Simple Character Animation: Animating Facial Expressions in After Effects NO PLUGINS | Gregory Forster | Skillshare

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Simple Character Animation: Animating Facial Expressions in After Effects NO PLUGINS

teacher avatar Gregory Forster, Teaching Adobe Character Animator

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Taught by industry leaders & working professionals
Topics include illustration, design, photography, and more

Watch this class and thousands more

Get unlimited access to every class
Taught by industry leaders & working professionals
Topics include illustration, design, photography, and more

Lessons in This Class

6 Lessons (56m)
    • 1. Intro

      1:54
    • 2. Expression #1: Creating the shapes

      11:43
    • 3. Expression #1: Animating

      18:09
    • 4. Expression #2: Creating the shapes

      6:21
    • 5. Expression #2: Animating

      15:14
    • 6. Adding Style: Lighting

      2:16
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About This Class

2D character animation in After Effects using just shape layers.  No rigging and no plugins.  Well, a little rigging for the eyes.  But no rigging bones or anything like that, JUST SHAPE LAYERS.

This class is great for beginners and intermediates.  It takes your art skills out of the equation, since we're just using simple shapes, and it focuses on improving your animation skills.

I made about 5 faces in preparation for this class and from face #1 to face #5, the improvement in quality was obvious.  This is a great activity and I recommend you do the assignment and post it here so we can talk about it.

Anything that's not clear in the class please comment and ask a question and we can use the comments as a way to update the class, make it more clear.

A lot of these techniques I picked up from Tony Babel, a great motion designer.  Below I will link to his YouTube and Instagram:

https://www.youtube.com/user/tonyba3

https://www.instagram.com/tony.babel/

Meet Your Teacher

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Gregory Forster

Teaching Adobe Character Animator

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Transcripts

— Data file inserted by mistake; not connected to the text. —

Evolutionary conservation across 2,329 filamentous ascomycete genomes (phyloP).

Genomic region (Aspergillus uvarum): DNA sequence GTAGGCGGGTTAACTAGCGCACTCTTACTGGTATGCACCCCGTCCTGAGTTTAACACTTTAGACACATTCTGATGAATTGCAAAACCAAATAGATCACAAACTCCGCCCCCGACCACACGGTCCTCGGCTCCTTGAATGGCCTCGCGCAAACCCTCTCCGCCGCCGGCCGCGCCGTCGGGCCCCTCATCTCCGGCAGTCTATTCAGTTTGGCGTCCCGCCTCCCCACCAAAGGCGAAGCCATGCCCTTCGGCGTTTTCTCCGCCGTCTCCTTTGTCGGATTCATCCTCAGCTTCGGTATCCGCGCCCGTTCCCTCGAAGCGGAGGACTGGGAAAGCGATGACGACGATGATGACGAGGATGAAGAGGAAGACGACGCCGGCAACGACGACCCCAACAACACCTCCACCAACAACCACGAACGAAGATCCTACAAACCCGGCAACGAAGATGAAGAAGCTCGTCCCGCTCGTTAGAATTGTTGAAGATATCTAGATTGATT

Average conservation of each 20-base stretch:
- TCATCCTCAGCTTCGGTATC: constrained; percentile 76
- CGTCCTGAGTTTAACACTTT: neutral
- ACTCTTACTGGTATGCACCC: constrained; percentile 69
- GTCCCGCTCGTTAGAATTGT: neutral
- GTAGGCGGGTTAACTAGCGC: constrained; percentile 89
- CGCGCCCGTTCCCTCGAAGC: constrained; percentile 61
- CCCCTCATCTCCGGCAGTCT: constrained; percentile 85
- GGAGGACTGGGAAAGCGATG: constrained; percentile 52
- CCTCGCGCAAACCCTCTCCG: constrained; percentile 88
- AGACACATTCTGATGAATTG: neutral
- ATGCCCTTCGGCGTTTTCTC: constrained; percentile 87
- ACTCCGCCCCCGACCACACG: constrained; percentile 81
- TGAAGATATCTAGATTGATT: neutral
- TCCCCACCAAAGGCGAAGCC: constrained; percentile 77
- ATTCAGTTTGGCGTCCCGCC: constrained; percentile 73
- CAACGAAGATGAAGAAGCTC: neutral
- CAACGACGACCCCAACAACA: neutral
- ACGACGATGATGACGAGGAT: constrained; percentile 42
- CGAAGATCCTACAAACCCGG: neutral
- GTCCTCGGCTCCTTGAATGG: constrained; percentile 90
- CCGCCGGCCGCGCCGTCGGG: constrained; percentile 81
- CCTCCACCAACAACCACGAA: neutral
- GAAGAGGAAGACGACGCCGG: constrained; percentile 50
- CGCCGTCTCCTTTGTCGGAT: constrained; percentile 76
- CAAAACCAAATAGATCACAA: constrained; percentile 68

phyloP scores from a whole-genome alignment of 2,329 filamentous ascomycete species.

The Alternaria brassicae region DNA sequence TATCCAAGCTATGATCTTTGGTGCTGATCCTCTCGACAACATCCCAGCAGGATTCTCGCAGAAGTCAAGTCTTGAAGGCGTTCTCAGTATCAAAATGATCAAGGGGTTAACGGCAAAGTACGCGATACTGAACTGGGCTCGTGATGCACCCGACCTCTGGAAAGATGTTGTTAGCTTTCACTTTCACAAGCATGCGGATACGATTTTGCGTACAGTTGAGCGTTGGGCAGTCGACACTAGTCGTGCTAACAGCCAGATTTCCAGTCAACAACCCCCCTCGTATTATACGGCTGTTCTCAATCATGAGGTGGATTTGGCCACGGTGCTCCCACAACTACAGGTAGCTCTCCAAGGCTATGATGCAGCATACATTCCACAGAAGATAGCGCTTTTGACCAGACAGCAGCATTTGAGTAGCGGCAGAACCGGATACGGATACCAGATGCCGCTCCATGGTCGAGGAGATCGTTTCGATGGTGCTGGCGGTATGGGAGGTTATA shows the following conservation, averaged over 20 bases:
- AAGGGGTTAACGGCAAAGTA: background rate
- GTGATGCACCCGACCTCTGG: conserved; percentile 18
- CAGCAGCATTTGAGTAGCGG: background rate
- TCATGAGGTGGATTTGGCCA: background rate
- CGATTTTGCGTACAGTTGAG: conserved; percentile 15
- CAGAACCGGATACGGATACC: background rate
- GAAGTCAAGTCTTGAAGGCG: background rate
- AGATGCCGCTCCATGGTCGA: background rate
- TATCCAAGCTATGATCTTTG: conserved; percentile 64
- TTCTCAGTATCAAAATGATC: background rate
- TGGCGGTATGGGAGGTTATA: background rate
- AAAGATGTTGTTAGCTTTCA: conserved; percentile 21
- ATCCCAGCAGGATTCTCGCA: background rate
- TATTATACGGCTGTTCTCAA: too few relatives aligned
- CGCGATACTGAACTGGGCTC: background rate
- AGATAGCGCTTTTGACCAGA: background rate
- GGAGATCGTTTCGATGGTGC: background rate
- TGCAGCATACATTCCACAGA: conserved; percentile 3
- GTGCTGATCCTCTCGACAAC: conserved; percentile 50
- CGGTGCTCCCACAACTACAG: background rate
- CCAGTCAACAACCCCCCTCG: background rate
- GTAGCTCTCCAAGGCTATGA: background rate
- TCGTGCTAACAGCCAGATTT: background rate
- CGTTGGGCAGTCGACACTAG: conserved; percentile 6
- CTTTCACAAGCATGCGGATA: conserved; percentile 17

1. Intro: Hello friends. My name is Greg, and we're going to learn how to animate faces and emotions in After Effects. Just using shape layers, no plug-ins, no third party plugins, know rigging, bones or anything like that. The first phase is pretty simple, but that's more, we're going to learn 95% of our stuff. I'll show you how to make it, how to parent everything together. How to rig a simple little eye system that we're going to use. And then I will take you through on how to animate it like this. The second phase is more involved, but it's the same idea. It's the same principles as the first phase. It's just taken a few steps further. In this second phase was based on this GIF here. And so that will be your assignment. You're going to find the gift of some reaction or some facial expression and copy it, turn it into a little character face. This class is great for anyone who wants to improve their character animation. You don't need to be a great artist for this. We're just using simple shapes and it's kinda nice actually, it takes art aspect out of it. And it forces you to focus on animation. And it's great for self-learners. For example, sometimes I want to practice animation or I want to do something, but I don't really have any ideas or an idea I do have it's too big. He would take weeks to finish. So this is a quick Our may be two-hour long activity that's fun to do. And it improves your animation. 2. Expression #1: Creating the shapes: Open After Effects, new composition. Let's do square 1080 by 1080, so you can share it on your MySpace or your Instagram or what have you. 30 frames per second. Save immediately. I made that mistake already and I lost some work. First, I'm going to make a circle and I'm going to do it in a different way. We're going to change the shape tool to circle, and I'm going to double-click it. That gives me this circle directly centered in the Canvas. Now come down here into the ellipse and the ellipse path and make the size something like 600. Now appear, I want to turn off the stroke. So I'm going to hold Alt and click the stroke a couple of times. To do that. I'm gonna do the same. I'll click to turn on the fill. And then normal click on it to just change the color, some kind of orange. And the reason you would make a circle this way as opposed to dragging it out yourself is it's centered automatically and it feels, it feels a bit more mathematical. You don't have to drag or click anything and kinda eyeballs stuff. Okay, rename our layer. Now I'm going to make the eye rig. It's a little rigged system that makes the eyes move. Going to make a circle in the same way, change its color to white, change its size to something like 150. Rename the layer. I'm going to duplicate it and bring this down here in the corner. This is going to be our controller. Highlight these two and in the search bar, this is a very useful feature. Instead of on twirling all these properties and searching for it, I can just type size and it will give me the size property. So I'm going to take the size of the right eye and I'm going to drag this pick whip to the size of the controller. And now you can see when I change the size of my controller, the eye changes with it. And this is how it will blink. Okay, set up. Okay, set this I in the right spot and duplicate it. And then set the left eye. Now I'm going to make the pupils. I'm going to drag him out and fill them black. I want to get out of shape tool mode. So I hit V on my keyboard to get my selector Beck, I have to center the anchor point in the pupils. I can right-click, go to transform and select center anchor point in layer. Now I'm going to make a controller to move the pupils. I'm going to right-click somewhere blank. Go to New Null Object. Rename it pupil controller. Move the null down here next to the eyeball controller. And then highlight the peoples and parent them to the controller. So they move well, but they come out of the eyeball. To fix that. We're going to duplicate each eyeball and drag it up right above the people. Then go here under Track Matte and select Alpha Matte for each pupil. If you don't see the track matte section, you can click here. And Alex, Good. Remember layer order is very important to me. I bought two, needs to be directly on top of the layer of the pupil you want to see. And parent these top eyeballs to the lower ones, so they move together. Let's make them all green. C, C here, I key framed the size property on the eye controller. And now I can just hit U on the keyboard to get that property up. Hitting you on a layer shows all it's keyframes. So I keyframe that just so I have easy access to the size. Okay, I rig is complete. Let's make the eyebrows. They're going to be strokes, just two points each. I'm doing this with the pen tool. For keyboard shortcut, that's G. Hit G to bring up your pen tool. And when you make the point, you need to hold and drag a little bit to get those Bezier handles gallon, we're going to use those later. Don't just make a straight, a straight line with no handles. And turn stroke on, turn fill off. Now I'm going to go into stroke and change the cap to a round cap. I'm going to center the anchor point with Control Alt Home. I'm going to duplicate it and move it over and make the thickness a little, little more. Rename our eyebrow layers. And I'm going to mess with the Bezier handles a little bit. I hit G to go back to my pen tool and that lets me adjust the handles. It can be very finicky getting a hold of these points that you want to mess with the handles. The pen tool should turn into a little black arrow. And then you can click on the point and it'll bring up the handles. But sometimes, okay, finally the mouth. I'm gonna get my pen tool with G. And I'm going to make four points like this. Bring the thickness down a little, come into its properties, and click on this, this Add button here. And add round corners. And go into round corners and turn it up. And now we can move our mouth. Let's give it a fill. All click. Let's clean it up a little. Colorize them, name our mouth layer and move it down. Now we're almost done. I'm going to parent everything together so it moves correctly. First, I'm going to make a null object. For a face controller. I want the whole face to move together. Right-click somewhere, blank. Down here. New null object. Move it down here out of the way, rename it. Now I'm going to select all the layers I want to parent to the face controller, eyebrows, left and right, eye and mouth, and the pupil controller. And there we go. I'm going to make this eyeball controller a guide layer. Right-click on it and select guide layer. And that basically makes it invisible when we render. Okay, and that's it. It's all set up and it's ready to animate. 3. Expression #1: Animating: To start animating, I'm going to put my playhead somewhere around frame 300. That's ten seconds. And hit N on the keyboard to trim my work area. And then right-click, right-click on the little bar and trim comp to work area. Now I'm going to put my play head at 0. And I'm going to go down the layers and keyframe. The properties that I want to change, that I want to animate. I'll put up some keyboard shortcuts I'm using. But sometimes you'll see me go up into the search bar. And that's because I don't know the keyboard shortcuts to get to get those properties like path or size. I don't even know if there is keyboard shortcuts for that. But the main ones are P for position, R for rotation, or S for scale. Okay, now I highlight all my layers and I hit U, U on the keyboard that shows me all the keyframes that I just made. I'm going to change my layout for animating. And I go up here. And for me this is my default view. But for you, I think it, I think it's different. But basically you drag and drop the tabs at the top into new Windows. Is one of those things where if you mess with it for two minutes, you will figure it out yourself. It's hard to explain. You're going to make mistakes. So if you mess up, go back to window workspace and reset it and you can try again. Okay, so I hold Shift and hit Page Down to move ahead ten frames. And I'm doing that twice to move ahead 20 frames. And I'm just going to keyframe everything again. Now shift page down again to go ahead 10 keyframes. And I'm going to set the next pose that I want. It's going to be in amazed face. Like this guy just saw your screen time and your search history on your phone and how much time you spend on social media. And he is amazed. Move the mouth, move the eyebrows up the path and not the position, the eye size. And I'm going to keyframe even things that I didn't move. I want each parameter to be key framed. Now I'm going to add a little anticipation, some movements. To anticipate the big movement. I go to these keyframes here. And I'm gonna go back four frames by pressing Page up four times. Page Up is one frame. So I hit it four times to go back four frames. And I'm going to keyframe everything. Then I'm coming back to these original key frames. And I'm going to move them in the opposite direction of the expression change. So the eyes get bigger In the, in the expression. So let's anticipate that movement by squinting them a little bit. So he's going to squint first and then open his eyes. The eyebrows go up and curl. So let's anticipate that by sort of like confused or angry eyebrow position. Now you can see it's hard to get these points the way I want them. I want to select just 1 and have the Bezier handles. Sometimes the pen tool doesn't work or doesn't seem to work. If you hit V on your keyboard to get your selection tool. When you move the cursor off the point, you see a white arrow with a little white box next to it. Drag and highlight the point you want. And it should work. Not exactly sure why at times the pen tool works and then other times it doesn't. The mouth goes wide. So let's make it come together before it does that. And you can see it's a subtle change, but good animation is in the details. It looks very robotic right now, but we'll fix that once the whole animation is blocked out. And now we're going to do some overshoot, which is basically the same as anticipation. Sort of, sort of like what we just did. But we're going to do it to the end of the pose. So the expression is going to overshoot and then snap back. Go to these keyframes and go ahead four frames with the Page Down button four times. And key F8, keyframe, everything. Then go back to these keyframes here and just kinda exaggerate everything, make it go further than it did before. Okay, looks good so far. Now, going ahead a second or two and keyframing everything. And I'm going to go ahead again a second or two and I'm going to copy the first keyframe and paste it at the end. So we can get a loop. So click on the first keyframe and Control C to copy, control V to paste. And remember it's going to paste where the playhead is. Keep your play head at the end where you want it. And I want more space. I'm going to move these keyframes over to the end. If you highlight the key frames and slide them over. And then you hold Shift while you're doing it, it will snap them to the play head. And I'm going to end the work area or right after these key frames and move the plan there, hit N on the keyboard. We got a loop going with spacing. But the keyframes look mechanical. So to change that, I'm going to highlight them all and press F9 on the keyboard. And that is Easy, Ease. That'll give them sort of a more natural movement. Now you could come in here and play with the timing of the easing. And it's very important to learn that. But I'm going to skip that in this lesson because there's so many key frames. Going in there kinda feels like getting in the weeds. I'm not gonna go into that. We're going to skip that for now. Next, I want to add some face movement. To show you move Min using arcs instead of straight lines. For the anticipation. We're going to move the phase down and then it's going to swing up when he makes the emotion. Okay, so it's, it's in a straight line and timing looks okay. Now I'm going to zoom in here to the face controller null. And you can see the path that it takes and you can move it by dragging. But I don't wanna do that. I don't want to move the position. I want to bend the path with the Bezier curves. So the endpoints stay the same. But the path of the movement isn't straight, it becomes curved. If you see one of these little handles, you can pull it and alter the path. And there you go. It comes up in an arc. Sometimes the point and doesn't have a handle and Bezier handle that you can pull. If it doesn't come up to the pen tool and click and hold to bring up the other options and go to Create vertex tool. Then you can come down and you can hold Shift while doing it to keep the handle horizontal. Now a problem you'll run into at times is this. Two keyframes are in the same exact spot, but it kinda bobs back and forth. And I think that's from the easing. Easing kind of makes it makes it do that and I don't want that. I wanted to be stationary. So if you right-click on the keyframe and select toggle hold keyframe. That will fix it. And we have a more, more active animation now. And I think it looks much better than before. It kind of snaps to faster to inform me. So I'm trying to fix that here. That's better. I'm going to make him blink a few times. He can't believe how much time you spend on social media politics. He's blinking to see if he's reading that correctly. And I like to exaggerate it a lot. It's a cartoon animation. The more exaggerated the better. Now for offsetting, I'm highlighting the key frames and I'm dragging them a few frames to the right to make them lag behind the main animation. I'm dragging the key frames and not the whole layer. And it's important just the keyframes. Now just little tweaks to the timing or the path or the offset or some stuff. Make the eyebrows kinda move in a wave. And finally, I'm actually going to make him smile or laugh. At the end. There we go. Little more emotion. And that looks pretty good. That's a simple version of facial animation. That's kinda the basics. Next, I'm going to show you a more advanced face. There you can make with these same principles that we just learned. 4. Expression #2: Creating the shapes: For this next phase. So I'm going to copy this little kid right here. Like if someone took something that was trending on Twitter and then spoken out loud into the real-world, how insane they would sound. This is, this is the loci would give them. It's going to be more complex than the last emotion. And I'm going to try to add some, some fake 3D when the character turns his head. And this one, I'm going to gloss over some things that we learned previously. Going to speed it up for the sake of time, because in real time I think there's took, It's probably took over an hour to make an animators a lot of animation. Yeah, but I'll slow it down for an explain concepts that are new. But a lot of it is going to be using the same principles we learned making the last phase, but kinda just taken them a little, little bit further. Okay, new composition, square 1080 by 1080, I'm going to get a rounded corner rectangle on the Shape Layer. Click and hold to bring up the options and select this one. Now, I want my align tool, but it's not visible. So I go up to window and select Align. Drag it over here, center it. Now I'm going to move the anchor point. I hit Y on my keyboard. And then lets me move the anchor point and drag it down. And I'm holding control to make sure it snaps to this point. So holding control makes it snapped. I wanted these points. Now come into rectangle path. Put the roundness up until we get the pill shape here. When you use the same ideas, the head to make the ears and they go behind the head. This guy is balding. So creating some hair with the pen tool. I'm going to copy my I read from the last face and delete all the key frames to start fresh. And I'm going to move it around a bit to to make it match his face. For the eyebrows. This is something new. I guess. I'm going to use the taper. So we're going to make his eyebrows a different shape than just a just a line. So we're going to mess with the taper. You can change the beginning and end thickness and how much it eases. This is also one of those things where you should just mess with it for a minute or two. And that will be any any explanation I can give on how to use it. And for the ears, I'm going to copy them and make this a little darker, smaller part to make them look better. Now I'm going to parent everything together. And as it onto the animation. 5. Expression #2: Animating: Again, I'm going to sort of speed this video up because there's nothing really new from the last face that we did. It's just more of it. There's more animation, more expressions, more movement, but the concepts are exactly the same as that, that first face. Yeah, so first, go to the beginning, set all the keyframes I want to use. See how I'm doing the ears here. We should see more of this year now. So the ear on the characters right side, we should see more of that kinda slides out this way when he turns his head. In terms of fake 3D, I'm basically just making things smaller that turn away from us and bigger if they turn toward us. Like the eyeballs. So just a little adjustment of the scale. And on the hair too, a little bit. What I'm doing here is I want the hair to go behind the head when it turns. So I duplicate the head, put it on top, but cut it. So it only comes in when I want to cut the layer, I press Control Shift D. And then I can delete the beginning of it. But I end up deleting this at the end because I don't like the way it looks. But this is how you would do something like that if you wanted to. But this ends up getting deleted and I think it looks it looks better without it. Okay. Okay. Hello. Hi. Okay. Hi. Oh. 6. Adding Style: Lighting: Now I'll show you how I did this little presentation here and how, how to add that glow around the outer edge, which I think looks really good. So Newcomb, 1920 by 1080. I'm going to drag those faces in here, kind of align them. So it looks good. Cut the work area with in the keyboard shortcut N. For the background, I'm going to hit Control Y. And that makes a new solid. I'm not going to worry about the color i now and I'm going to drag it to the back now. And instead of changing the color, I'm going to add a fill effect, go to the effects, type in sill, and drag this one onto it. And I'm going to change the color like that. I find it easier if I ever want to change it in the future. I think a fill, a fill is easier to do that. Now for the glow. So highlight the layer you want. Go to Layer, Layer Styles, Inner Glow. And just to keep it simple, I go into Inner Glow and turn up the size. There's a lot of parameters you can mess with in here. I'll let you try them out on your own. Yeah. There's a lot going on in there. And do the same for the other face. And that's it. It looks pretty good. Kinda added a little 3D sort of look, little lighting look.